The doctoral researcher invites to the table the scholars she would like to join her for a conversation over the evening meal. … As host to this party, she makes space for the guests to talk about their work, but in relation to her own work. ~ Barbara Kamler and Pat Thomson, Helping Doctoral Students Write: Pedagogies for Supervision
The reference list of a doctoral thesis is the summary of years of reading and developing ways to critically and respectfully talk about reading in an academic voice. It’s also a list of the ingredients of the thesis, of what was collected and selected from which to create our work.
With over 300 references, my PhD thesis reference list runs to 19 pages and almost 8000 words. As I (check and check and check and) consider that list, I ponder what makes a ‘good’ reference list.
Barbara Kamler and Pat Thomson, in their book Helping Doctoral Students Write: Pedagogies for Supervision, talk about using literatures to ‘establish the territory’ or ‘assemble the dinner party guests’. In their dinner party metaphor, which they attribute originally to John Smyth, they discuss the choosing of what literature to include as hosting a dinner party, in which the thesis writer invites to the table those scholars with which their work engages. This gets the candidate to think about what academic conversation/s their thesis inserts itself into, and with which scholarly groups they belong.
I have also read and heard that examiners sometimes read the thesis from the back (urban PhD legend or real deal?). That is, they flick straight to the references, then perhaps to the introduction, the conclusion, then … the findings? Who knows?
Tara Brabazon, for instance, in her 2010 article in the Times, writes:
Doctoral students need to be told that most examiners start marking from the back of the script. Just as cooks are judged by their ingredients and implements, we judge doctoral students by the calibre of their sources.
The moment examiners see incomplete references or find that key theorists in the topic are absent, they worry. This concern intensifies when in-text citations with no match in the bibliography are located. …
If the most basic academic protocols are not in place, the credibility of a script wavers. A bibliography is not just a bibliography: it is a canary in the doctoral mine.
If my reference list was the first thing my examiners looked at I wonder what they would be looking for or what they might think. If I’m being judged on the calibre of my sources, I wonder how my reference list reflects the quality of my scholarship.
I wonder about the ratio of old and new references. My list includes some of the godfathers and matriarchs of the areas of my research; the early works. But when it comes to texts cited from the 1990s, will the reader be wondering why I’m citing not-foundational-but-not-recent texts? Do these texts help to show that I know the field or do they call the relevancy of my list into question? I have also included recent references, including a number published this year. I’m hoping that this shows that my work draws on the very newest thinking in my field. So, I’m hopeful that this combination of old/foundational, middle (some of which are seminal texts for their field), and brand-spanking-new will create a portrait of literatures well canvassed. As Pat Thomson notes in this blog post, examiners know the field, and so will know ‘the originals’. It’s the doctoral candidate’s job to show that they know where their field came from, as well as where it is now.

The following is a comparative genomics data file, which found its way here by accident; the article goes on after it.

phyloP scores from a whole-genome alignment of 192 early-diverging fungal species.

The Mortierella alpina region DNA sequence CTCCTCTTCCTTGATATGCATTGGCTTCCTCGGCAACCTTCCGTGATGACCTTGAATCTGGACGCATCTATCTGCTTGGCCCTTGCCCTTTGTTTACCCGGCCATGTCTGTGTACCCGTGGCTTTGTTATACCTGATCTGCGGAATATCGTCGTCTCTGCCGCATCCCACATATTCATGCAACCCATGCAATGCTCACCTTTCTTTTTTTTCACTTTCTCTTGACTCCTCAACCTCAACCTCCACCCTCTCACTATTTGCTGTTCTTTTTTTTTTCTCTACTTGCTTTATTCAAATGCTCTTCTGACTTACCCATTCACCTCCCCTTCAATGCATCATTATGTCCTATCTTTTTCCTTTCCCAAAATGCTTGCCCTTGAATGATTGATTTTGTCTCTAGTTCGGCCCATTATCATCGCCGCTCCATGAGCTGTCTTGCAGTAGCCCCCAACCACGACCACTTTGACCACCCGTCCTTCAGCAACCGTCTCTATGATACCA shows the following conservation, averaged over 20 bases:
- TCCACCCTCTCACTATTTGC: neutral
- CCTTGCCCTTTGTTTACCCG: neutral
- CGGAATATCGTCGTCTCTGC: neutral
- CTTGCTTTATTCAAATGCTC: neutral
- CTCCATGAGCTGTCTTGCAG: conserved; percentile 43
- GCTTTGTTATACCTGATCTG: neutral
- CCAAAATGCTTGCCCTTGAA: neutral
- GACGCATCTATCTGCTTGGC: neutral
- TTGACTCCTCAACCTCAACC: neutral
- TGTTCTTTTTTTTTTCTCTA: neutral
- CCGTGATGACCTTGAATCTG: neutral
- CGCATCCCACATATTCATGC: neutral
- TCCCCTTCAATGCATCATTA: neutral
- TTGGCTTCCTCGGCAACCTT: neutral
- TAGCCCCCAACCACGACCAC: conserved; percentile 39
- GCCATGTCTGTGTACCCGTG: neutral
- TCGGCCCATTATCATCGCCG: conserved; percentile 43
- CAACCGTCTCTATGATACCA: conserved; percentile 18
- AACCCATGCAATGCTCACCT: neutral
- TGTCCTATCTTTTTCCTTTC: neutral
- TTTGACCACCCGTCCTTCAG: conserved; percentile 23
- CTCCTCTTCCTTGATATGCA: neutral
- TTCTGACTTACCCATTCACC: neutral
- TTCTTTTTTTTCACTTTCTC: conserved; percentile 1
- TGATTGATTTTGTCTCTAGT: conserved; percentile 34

I have also been thinking about the kinds of texts expected to make up the doctoral reference list. My Voxer doctoral group has thrown up the question about whether blogs and social media can be included in the reference list of a dissertation. My own understanding is that they can be – each style has guidelines for how to cite blog posts and tweets – but that the accepted norm is that a reference list is made up of academic texts, articles from peer-reviewed journals, a few doctoral dissertations and some reports from large organisations. The doctoral dissertations give me hope that mine may get cited on day too! While I’ve seen blogs and tweets used as data, I don’t see them as being considered appropriate references in most PhD theses, unless that medium is central to the field. I haven’t cited any in my own thesis.
Both Pat Thomson and Tara Brabazon mentioned the perils of sloppy or lazy scholarship, which can be revealed through an inaccurate or incomplete (according to the reader) reference list. How is the candidate to know what is enough and when is enough? I am in my final revisions, planning to submit within a month, and still I am reading and inserting citations and references! A recent post on the Thesis Whisperer blog talked about academic FOMO (fear of missing out). I have reading FOMO: the overwhelming fear that if I don’t keep reading, I will miss a seminal paper or a text of importance to my work. And as my thesis uses a bricolaged methodology (different traditions woven together), as well as three phenomena, plus some important contextual factors, there’s plenty to know and plenty to read.
So how, to use Kamler and Thomson’s metaphor, do I know when I’ve invited enough people to my dinner party? Or if they are the right guests?
I found that I started relaxing about the scope of my reference list when I began seeing the same names appearing and reappearing in the texts I was reading. ‘Oh yes,’ I could finally say, ‘I’m familiar with the key names cited here; reading this hasn’t led me to hunt down ten new references.’ But I’m pretty sure I’ll know that the reference-list-litmus-test will only be finished when I press ‘print’ on the final copy.